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The Daily Wildcat

The Daily Wildcat


Republicans maintain narrow hold on Arizona House and Senate

Courtney Talak

Martha McSally addresses the crowd at her election night party held at the Viscount Suite Hotel Tuesday, Nov. 8. Republicans maintained Arizona’s two congressional Senate seats and five of 11 U.S. Representative seats.

Arizona’s Republican State Representatives won majority by two seats as of 1 a.m Wednesday. The Republican Senate also won 17 of the 30 open state senator spots.

Democratic legislators Randall Friese and Pamela Powers Hannley won over Republican Ana Henderson by around 6 percent for Tucson’s District 9.

“I’m just grateful to serve my community again,” Friese said. “I really enjoyed my first term. I feel like I accomplished a lot and learned a lot.”

Friese also thanked young people for their involvement in voting this year and said he hopes in the future young people will recognize the importance of civil engagements.

District 9 Sen. Steve Farley ran unopposed and collected over 50,000 total votes. He spent much of the campaign helping other party candidates around the city. At the Democratic Watch Party, Farley talked about his involvement in the senate and how difficult it can be to get things done when facing steep opposition.

“It takes hard work—I’ve been serving in a majority-Republican legislator for 10 years now, and it looks like I might be there in the top line of the majority Democratic,” Farley said. “I’ve been working for that for 10 years—it takes time. You have to be patient. It’s worth it because our country is worth fighting for.”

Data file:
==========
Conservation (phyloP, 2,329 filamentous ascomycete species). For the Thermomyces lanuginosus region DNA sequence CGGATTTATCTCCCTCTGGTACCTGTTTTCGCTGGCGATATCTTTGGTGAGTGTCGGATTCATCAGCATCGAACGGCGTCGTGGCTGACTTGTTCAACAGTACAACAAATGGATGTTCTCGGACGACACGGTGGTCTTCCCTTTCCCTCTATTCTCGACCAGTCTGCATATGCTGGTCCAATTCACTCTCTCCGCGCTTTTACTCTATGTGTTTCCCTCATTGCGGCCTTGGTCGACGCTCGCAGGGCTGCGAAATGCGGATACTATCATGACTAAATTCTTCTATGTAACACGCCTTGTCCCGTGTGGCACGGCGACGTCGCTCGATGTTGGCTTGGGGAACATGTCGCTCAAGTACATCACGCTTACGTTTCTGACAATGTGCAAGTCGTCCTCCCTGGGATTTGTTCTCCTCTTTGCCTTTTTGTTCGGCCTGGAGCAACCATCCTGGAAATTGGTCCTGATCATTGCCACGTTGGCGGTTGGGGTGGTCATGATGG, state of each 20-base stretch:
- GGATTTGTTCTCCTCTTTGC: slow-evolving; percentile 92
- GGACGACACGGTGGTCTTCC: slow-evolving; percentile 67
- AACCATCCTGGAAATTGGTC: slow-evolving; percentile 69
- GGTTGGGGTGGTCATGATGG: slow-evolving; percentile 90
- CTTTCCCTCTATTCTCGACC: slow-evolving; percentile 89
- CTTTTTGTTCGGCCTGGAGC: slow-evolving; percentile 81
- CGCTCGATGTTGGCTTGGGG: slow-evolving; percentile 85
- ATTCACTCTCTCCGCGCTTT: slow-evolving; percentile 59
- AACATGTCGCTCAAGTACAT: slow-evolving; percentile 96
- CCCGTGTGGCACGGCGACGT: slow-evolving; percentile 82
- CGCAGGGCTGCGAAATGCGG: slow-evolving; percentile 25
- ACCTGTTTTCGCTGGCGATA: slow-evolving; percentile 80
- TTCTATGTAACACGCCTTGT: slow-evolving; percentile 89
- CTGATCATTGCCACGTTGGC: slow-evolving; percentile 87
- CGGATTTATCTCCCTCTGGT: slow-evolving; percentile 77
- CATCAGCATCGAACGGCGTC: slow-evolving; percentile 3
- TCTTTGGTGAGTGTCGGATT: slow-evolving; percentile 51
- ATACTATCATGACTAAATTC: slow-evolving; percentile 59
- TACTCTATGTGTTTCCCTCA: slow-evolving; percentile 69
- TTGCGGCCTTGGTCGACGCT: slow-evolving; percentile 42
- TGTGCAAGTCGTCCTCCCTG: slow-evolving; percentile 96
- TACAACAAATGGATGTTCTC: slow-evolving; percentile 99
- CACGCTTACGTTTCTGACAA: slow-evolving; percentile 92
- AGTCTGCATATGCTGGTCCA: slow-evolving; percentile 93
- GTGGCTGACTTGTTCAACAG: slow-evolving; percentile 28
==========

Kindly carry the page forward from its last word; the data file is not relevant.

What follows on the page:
Democratic Sen. David Bradley, won 56 percent to 44 percent over Republican Randall Phelps. Bradley said he feels optimistic for the future and spoke about how he hopes the Arizona Democrats can take over the Senate.

“Things are looking for up for us,” Bradley said. “I think, particularly, if we can get a 15-15 senate, that will be the first time in about 15-16 years that has happened. Things are better, but we want them to be even better beyond this. I am hopeful and always remain hopeful.”

Bradley said it’s all about hanging in and sticking with the same message. He said he hopes more and more young people get involved in the future.

After a 23-year reign, controversial Maricopa County Sheriff Joe Arpaio lost his seventh run for sheriff to Democrat rival Paul Penzone. Arpaio is currently facing contempt of court charges after refusing to stop racially targeting Hispanics. According to Pima County Democratic Party Chair Jo Holt, this signals the beginning of the right steps in Arizona.

“We’ve really made an important statement about our rejection of racism and bigotry by defeating Sheriff Arpaio,” Holt said. “Arizona is moving in the right direction. It just feels like baby steps sometimes when we are ready for bigger steps than that.”

Follow Nate Airulla on Twitter.

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